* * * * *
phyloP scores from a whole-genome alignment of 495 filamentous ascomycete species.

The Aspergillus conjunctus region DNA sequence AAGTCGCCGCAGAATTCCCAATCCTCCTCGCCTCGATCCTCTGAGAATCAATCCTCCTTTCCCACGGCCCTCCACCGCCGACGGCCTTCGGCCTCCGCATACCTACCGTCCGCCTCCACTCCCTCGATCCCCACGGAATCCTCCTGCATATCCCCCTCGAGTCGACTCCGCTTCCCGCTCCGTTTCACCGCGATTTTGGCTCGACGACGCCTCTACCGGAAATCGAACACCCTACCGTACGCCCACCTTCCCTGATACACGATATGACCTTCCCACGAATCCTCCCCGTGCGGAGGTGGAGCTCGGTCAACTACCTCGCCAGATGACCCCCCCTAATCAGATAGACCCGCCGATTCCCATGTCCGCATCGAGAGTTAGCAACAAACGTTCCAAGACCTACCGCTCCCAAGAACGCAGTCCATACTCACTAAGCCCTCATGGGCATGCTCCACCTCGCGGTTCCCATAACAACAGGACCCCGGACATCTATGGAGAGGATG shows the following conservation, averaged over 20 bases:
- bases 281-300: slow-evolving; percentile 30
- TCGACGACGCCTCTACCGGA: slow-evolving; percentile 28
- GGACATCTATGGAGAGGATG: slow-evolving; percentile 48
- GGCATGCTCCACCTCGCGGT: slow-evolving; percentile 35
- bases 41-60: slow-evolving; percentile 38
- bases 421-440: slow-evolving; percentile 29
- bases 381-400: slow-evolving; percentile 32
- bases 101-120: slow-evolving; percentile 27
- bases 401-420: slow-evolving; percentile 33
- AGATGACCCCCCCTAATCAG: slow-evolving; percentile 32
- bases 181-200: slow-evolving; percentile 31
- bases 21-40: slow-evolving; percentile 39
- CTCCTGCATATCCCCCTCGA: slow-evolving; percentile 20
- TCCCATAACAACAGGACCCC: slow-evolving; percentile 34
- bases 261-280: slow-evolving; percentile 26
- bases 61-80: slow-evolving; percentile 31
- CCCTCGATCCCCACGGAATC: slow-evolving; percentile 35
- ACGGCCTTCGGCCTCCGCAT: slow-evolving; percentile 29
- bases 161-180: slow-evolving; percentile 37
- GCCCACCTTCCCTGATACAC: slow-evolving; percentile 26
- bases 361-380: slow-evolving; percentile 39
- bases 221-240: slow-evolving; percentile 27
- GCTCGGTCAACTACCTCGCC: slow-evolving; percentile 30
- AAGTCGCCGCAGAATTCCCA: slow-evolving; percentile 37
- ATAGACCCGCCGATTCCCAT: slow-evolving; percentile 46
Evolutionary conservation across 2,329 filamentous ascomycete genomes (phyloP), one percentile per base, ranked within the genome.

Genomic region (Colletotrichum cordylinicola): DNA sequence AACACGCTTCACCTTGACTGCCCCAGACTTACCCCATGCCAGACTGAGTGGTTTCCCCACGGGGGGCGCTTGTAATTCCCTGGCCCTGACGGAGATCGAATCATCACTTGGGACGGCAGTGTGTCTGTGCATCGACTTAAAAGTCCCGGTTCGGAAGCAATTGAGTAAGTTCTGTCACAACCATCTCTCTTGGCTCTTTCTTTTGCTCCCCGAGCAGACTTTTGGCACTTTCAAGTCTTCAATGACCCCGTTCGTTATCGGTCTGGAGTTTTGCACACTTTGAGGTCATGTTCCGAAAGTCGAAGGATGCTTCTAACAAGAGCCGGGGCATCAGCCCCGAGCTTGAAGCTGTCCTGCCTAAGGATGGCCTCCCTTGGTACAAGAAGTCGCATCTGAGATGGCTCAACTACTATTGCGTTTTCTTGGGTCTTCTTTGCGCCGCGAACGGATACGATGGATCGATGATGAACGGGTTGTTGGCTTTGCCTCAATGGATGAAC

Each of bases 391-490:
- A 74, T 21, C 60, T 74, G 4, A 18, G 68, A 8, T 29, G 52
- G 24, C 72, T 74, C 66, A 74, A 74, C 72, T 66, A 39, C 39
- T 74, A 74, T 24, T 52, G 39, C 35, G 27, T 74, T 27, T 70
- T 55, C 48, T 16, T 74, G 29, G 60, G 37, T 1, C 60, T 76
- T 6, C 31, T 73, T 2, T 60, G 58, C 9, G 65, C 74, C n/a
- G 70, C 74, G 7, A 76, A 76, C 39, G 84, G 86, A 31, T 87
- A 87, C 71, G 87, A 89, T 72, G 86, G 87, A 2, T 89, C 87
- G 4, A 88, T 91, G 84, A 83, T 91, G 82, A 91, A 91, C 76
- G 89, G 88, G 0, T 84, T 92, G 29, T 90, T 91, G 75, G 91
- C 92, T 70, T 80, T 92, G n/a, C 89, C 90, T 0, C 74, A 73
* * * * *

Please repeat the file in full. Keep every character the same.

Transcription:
phyloP scores from a whole-genome alignment of 495 filamentous ascomycete species.

The Aspergillus conjunctus region DNA sequence AAGTCGCCGCAGAATTCCCAATCCTCCTCGCCTCGATCCTCTGAGAATCAATCCTCCTTTCCCACGGCCCTCCACCGCCGACGGCCTTCGGCCTCCGCATACCTACCGTCCGCCTCCACTCCCTCGATCCCCACGGAATCCTCCTGCATATCCCCCTCGAGTCGACTCCGCTTCCCGCTCCGTTTCACCGCGATTTTGGCTCGACGACGCCTCTACCGGAAATCGAACACCCTACCGTACGCCCACCTTCCCTGATACACGATATGACCTTCCCACGAATCCTCCCCGTGCGGAGGTGGAGCTCGGTCAACTACCTCGCCAGATGACCCCCCCTAATCAGATAGACCCGCCGATTCCCATGTCCGCATCGAGAGTTAGCAACAAACGTTCCAAGACCTACCGCTCCCAAGAACGCAGTCCATACTCACTAAGCCCTCATGGGCATGCTCCACCTCGCGGTTCCCATAACAACAGGACCCCGGACATCTATGGAGAGGATG shows the following conservation, averaged over 20 bases:
- bases 281-300: slow-evolving; percentile 30
- TCGACGACGCCTCTACCGGA: slow-evolving; percentile 28
- GGACATCTATGGAGAGGATG: slow-evolving; percentile 48
- GGCATGCTCCACCTCGCGGT: slow-evolving; percentile 35
- bases 41-60: slow-evolving; percentile 38
- bases 421-440: slow-evolving; percentile 29
- bases 381-400: slow-evolving; percentile 32
- bases 101-120: slow-evolving; percentile 27
- bases 401-420: slow-evolving; percentile 33
- AGATGACCCCCCCTAATCAG: slow-evolving; percentile 32
- bases 181-200: slow-evolving; percentile 31
- bases 21-40: slow-evolving; percentile 39
- CTCCTGCATATCCCCCTCGA: slow-evolving; percentile 20
- TCCCATAACAACAGGACCCC: slow-evolving; percentile 34
- bases 261-280: slow-evolving; percentile 26
- bases 61-80: slow-evolving; percentile 31
- CCCTCGATCCCCACGGAATC: slow-evolving; percentile 35
- ACGGCCTTCGGCCTCCGCAT: slow-evolving; percentile 29
- bases 161-180: slow-evolving; percentile 37
- GCCCACCTTCCCTGATACAC: slow-evolving; percentile 26
- bases 361-380: slow-evolving; percentile 39
- bases 221-240: slow-evolving; percentile 27
- GCTCGGTCAACTACCTCGCC: slow-evolving; percentile 30
- AAGTCGCCGCAGAATTCCCA: slow-evolving; percentile 37
- ATAGACCCGCCGATTCCCAT: slow-evolving; percentile 46
Evolutionary conservation across 2,329 filamentous ascomycete genomes (phyloP), one percentile per base, ranked within the genome.

Genomic region (Colletotrichum cordylinicola): DNA sequence AACACGCTTCACCTTGACTGCCCCAGACTTACCCCATGCCAGACTGAGTGGTTTCCCCACGGGGGGCGCTTGTAATTCCCTGGCCCTGACGGAGATCGAATCATCACTTGGGACGGCAGTGTGTCTGTGCATCGACTTAAAAGTCCCGGTTCGGAAGCAATTGAGTAAGTTCTGTCACAACCATCTCTCTTGGCTCTTTCTTTTGCTCCCCGAGCAGACTTTTGGCACTTTCAAGTCTTCAATGACCCCGTTCGTTATCGGTCTGGAGTTTTGCACACTTTGAGGTCATGTTCCGAAAGTCGAAGGATGCTTCTAACAAGAGCCGGGGCATCAGCCCCGAGCTTGAAGCTGTCCTGCCTAAGGATGGCCTCCCTTGGTACAAGAAGTCGCATCTGAGATGGCTCAACTACTATTGCGTTTTCTTGGGTCTTCTTTGCGCCGCGAACGGATACGATGGATCGATGATGAACGGGTTGTTGGCTTTGCCTCAATGGATGAAC

Each of bases 391-490:
- A 74, T 21, C 60, T 74, G 4, A 18, G 68, A 8, T 29, G 52
- G 24, C 72, T 74, C 66, A 74, A 74, C 72, T 66, A 39, C 39
- T 74, A 74, T 24, T 52, G 39, C 35, G 27, T 74, T 27, T 70
- T 55, C 48, T 16, T 74, G 29, G 60, G 37, T 1, C 60, T 76
- T 6, C 31, T 73, T 2, T 60, G 58, C 9, G 65, C 74, C n/a
- G 70, C 74, G 7, A 76, A 76, C 39, G 84, G 86, A 31, T 87
- A 87, C 71, G 87, A 89, T 72, G 86, G 87, A 2, T 89, C 87
- G 4, A 88, T 91, G 84, A 83, T 91, G 82, A 91, A 91, C 76
- G 89, G 88, G 0, T 84, T 92, G 29, T 90, T 91, G 75, G 91
- C 92, T 70, T 80, T 92, G n/a, C 89, C 90, T 0, C 74, A 73